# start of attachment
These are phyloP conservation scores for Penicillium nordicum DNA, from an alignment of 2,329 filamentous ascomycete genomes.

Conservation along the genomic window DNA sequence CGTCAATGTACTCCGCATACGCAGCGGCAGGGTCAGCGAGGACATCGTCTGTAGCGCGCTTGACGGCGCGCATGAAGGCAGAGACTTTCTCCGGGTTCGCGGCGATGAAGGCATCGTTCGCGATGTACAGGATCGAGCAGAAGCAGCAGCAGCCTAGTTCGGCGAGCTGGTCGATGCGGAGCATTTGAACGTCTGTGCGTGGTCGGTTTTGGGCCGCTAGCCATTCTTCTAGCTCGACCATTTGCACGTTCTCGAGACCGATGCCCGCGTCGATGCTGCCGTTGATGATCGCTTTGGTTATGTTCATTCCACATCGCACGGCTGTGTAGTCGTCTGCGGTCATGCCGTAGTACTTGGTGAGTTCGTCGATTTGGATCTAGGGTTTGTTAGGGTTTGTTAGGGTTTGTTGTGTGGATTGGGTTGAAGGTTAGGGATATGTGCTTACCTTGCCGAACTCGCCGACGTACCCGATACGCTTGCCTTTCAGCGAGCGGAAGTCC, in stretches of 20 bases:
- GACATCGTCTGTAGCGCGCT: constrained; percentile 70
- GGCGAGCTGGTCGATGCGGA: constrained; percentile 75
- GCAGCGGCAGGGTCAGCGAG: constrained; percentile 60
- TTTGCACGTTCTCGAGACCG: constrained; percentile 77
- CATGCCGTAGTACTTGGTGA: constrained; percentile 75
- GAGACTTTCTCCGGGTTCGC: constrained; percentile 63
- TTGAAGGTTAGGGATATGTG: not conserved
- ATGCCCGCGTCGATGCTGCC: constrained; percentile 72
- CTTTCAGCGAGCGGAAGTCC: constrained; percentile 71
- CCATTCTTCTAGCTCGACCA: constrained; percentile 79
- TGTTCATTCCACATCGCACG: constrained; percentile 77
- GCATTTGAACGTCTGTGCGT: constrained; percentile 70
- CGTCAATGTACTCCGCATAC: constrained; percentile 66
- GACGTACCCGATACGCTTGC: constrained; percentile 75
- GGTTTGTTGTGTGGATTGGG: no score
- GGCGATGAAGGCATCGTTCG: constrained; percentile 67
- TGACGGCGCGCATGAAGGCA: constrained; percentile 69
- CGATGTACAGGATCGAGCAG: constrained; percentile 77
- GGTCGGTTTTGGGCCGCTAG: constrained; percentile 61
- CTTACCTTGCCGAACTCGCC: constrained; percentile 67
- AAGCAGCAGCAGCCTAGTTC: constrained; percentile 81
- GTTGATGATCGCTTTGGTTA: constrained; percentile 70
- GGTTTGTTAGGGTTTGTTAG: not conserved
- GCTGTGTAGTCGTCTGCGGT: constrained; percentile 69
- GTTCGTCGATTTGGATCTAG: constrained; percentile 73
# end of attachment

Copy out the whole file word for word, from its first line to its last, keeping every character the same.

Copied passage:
These are phyloP conservation scores for Penicillium nordicum DNA, from an alignment of 2,329 filamentous ascomycete genomes.

Conservation along the genomic window DNA sequence CGTCAATGTACTCCGCATACGCAGCGGCAGGGTCAGCGAGGACATCGTCTGTAGCGCGCTTGACGGCGCGCATGAAGGCAGAGACTTTCTCCGGGTTCGCGGCGATGAAGGCATCGTTCGCGATGTACAGGATCGAGCAGAAGCAGCAGCAGCCTAGTTCGGCGAGCTGGTCGATGCGGAGCATTTGAACGTCTGTGCGTGGTCGGTTTTGGGCCGCTAGCCATTCTTCTAGCTCGACCATTTGCACGTTCTCGAGACCGATGCCCGCGTCGATGCTGCCGTTGATGATCGCTTTGGTTATGTTCATTCCACATCGCACGGCTGTGTAGTCGTCTGCGGTCATGCCGTAGTACTTGGTGAGTTCGTCGATTTGGATCTAGGGTTTGTTAGGGTTTGTTAGGGTTTGTTGTGTGGATTGGGTTGAAGGTTAGGGATATGTGCTTACCTTGCCGAACTCGCCGACGTACCCGATACGCTTGCCTTTCAGCGAGCGGAAGTCC, in stretches of 20 bases:
- GACATCGTCTGTAGCGCGCT: constrained; percentile 70
- GGCGAGCTGGTCGATGCGGA: constrained; percentile 75
- GCAGCGGCAGGGTCAGCGAG: constrained; percentile 60
- TTTGCACGTTCTCGAGACCG: constrained; percentile 77
- CATGCCGTAGTACTTGGTGA: constrained; percentile 75
- GAGACTTTCTCCGGGTTCGC: constrained; percentile 63
- TTGAAGGTTAGGGATATGTG: not conserved
- ATGCCCGCGTCGATGCTGCC: constrained; percentile 72
- CTTTCAGCGAGCGGAAGTCC: constrained; percentile 71
- CCATTCTTCTAGCTCGACCA: constrained; percentile 79
- TGTTCATTCCACATCGCACG: constrained; percentile 77
- GCATTTGAACGTCTGTGCGT: constrained; percentile 70
- CGTCAATGTACTCCGCATAC: constrained; percentile 66
- GACGTACCCGATACGCTTGC: constrained; percentile 75
- GGTTTGTTGTGTGGATTGGG: no score
- GGCGATGAAGGCATCGTTCG: constrained; percentile 67
- TGACGGCGCGCATGAAGGCA: constrained; percentile 69
- CGATGTACAGGATCGAGCAG: constrained; percentile 77
- GGTCGGTTTTGGGCCGCTAG: constrained; percentile 61
- CTTACCTTGCCGAACTCGCC: constrained; percentile 67
- AAGCAGCAGCAGCCTAGTTC: constrained; percentile 81
- GTTGATGATCGCTTTGGTTA: constrained; percentile 70
- GGTTTGTTAGGGTTTGTTAG: not conserved
- GCTGTGTAGTCGTCTGCGGT: constrained; percentile 69
- GTTCGTCGATTTGGATCTAG: constrained; percentile 73